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Tiger Cowry

Cypraea tigris
Tiger Cowries are one of the most abundant Molluscs in the Ocean, and their shells have been used by people all over the world, despite the fact that they are found only in the Indian and Pacific Oceans. But more on that later.

Underneath the shiny white, brown, and grey spotted shell lives a nocturnal snail that feeds off of algae. What makes Cowries especially interesting is that they have a mantle that they can spread over the surface of their shell. It keeps other, smaller creatures from sticking to them, and also keeps the shell clean, smooth, and shiny. They can draw the mantle into the shell if threatened.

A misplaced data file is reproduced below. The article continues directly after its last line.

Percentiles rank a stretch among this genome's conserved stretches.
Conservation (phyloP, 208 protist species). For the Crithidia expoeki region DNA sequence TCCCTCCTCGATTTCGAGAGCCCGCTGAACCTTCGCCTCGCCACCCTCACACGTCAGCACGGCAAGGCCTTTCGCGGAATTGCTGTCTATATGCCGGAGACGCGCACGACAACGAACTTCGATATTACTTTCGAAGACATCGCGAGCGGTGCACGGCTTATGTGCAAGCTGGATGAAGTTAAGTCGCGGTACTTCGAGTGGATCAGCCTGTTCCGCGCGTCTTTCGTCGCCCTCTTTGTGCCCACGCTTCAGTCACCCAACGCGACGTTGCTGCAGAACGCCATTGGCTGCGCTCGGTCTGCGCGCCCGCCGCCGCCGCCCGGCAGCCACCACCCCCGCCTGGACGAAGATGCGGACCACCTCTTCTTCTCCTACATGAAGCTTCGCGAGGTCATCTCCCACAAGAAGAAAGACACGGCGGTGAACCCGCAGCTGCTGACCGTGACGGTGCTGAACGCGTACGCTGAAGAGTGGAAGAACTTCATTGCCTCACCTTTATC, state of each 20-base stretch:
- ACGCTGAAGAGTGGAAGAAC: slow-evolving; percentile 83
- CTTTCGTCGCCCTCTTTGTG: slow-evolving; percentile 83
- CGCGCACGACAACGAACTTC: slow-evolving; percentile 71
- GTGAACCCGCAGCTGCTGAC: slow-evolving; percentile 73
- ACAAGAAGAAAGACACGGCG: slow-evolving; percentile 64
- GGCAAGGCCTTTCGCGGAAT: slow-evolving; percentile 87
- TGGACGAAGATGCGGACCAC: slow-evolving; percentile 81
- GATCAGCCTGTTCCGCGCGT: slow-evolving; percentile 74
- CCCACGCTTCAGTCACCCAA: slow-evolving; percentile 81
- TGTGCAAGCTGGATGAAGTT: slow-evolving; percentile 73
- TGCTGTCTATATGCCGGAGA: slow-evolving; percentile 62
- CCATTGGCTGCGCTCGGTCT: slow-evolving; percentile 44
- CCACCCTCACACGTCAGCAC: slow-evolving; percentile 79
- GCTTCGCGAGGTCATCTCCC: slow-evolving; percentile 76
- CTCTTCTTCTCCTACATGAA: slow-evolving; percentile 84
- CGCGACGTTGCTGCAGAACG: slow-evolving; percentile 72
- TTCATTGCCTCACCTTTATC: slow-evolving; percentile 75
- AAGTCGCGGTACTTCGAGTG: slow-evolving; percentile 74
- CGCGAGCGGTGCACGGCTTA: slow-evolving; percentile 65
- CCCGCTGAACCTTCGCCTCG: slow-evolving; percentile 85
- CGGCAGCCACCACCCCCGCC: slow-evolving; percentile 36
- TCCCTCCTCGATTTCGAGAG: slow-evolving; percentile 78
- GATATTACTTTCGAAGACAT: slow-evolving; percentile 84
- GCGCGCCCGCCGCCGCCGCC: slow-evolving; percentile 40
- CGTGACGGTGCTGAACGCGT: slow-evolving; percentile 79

Cowries and their shells have been used for a wide variety of human purposes. They have served as food, as currency, as decoration, as fishing lures, and as religious objects. Tiger Cowry shells, and other Indo-Pacific Cowries, were even found in Pompeii, far from their natural distribution. This just goes to show how far these objects were moved and traded.

IUCN Status :  Not Listed
Location : Pacific and Indian Oceans
Size : Length up to 6in (15cm)
Classification : Phylum : Mollusca -- Class : Gastropoda -- Order : Mesogastropoda
Family : Cypraeidae -- Genus : Cypraea -- Species : C. tigris

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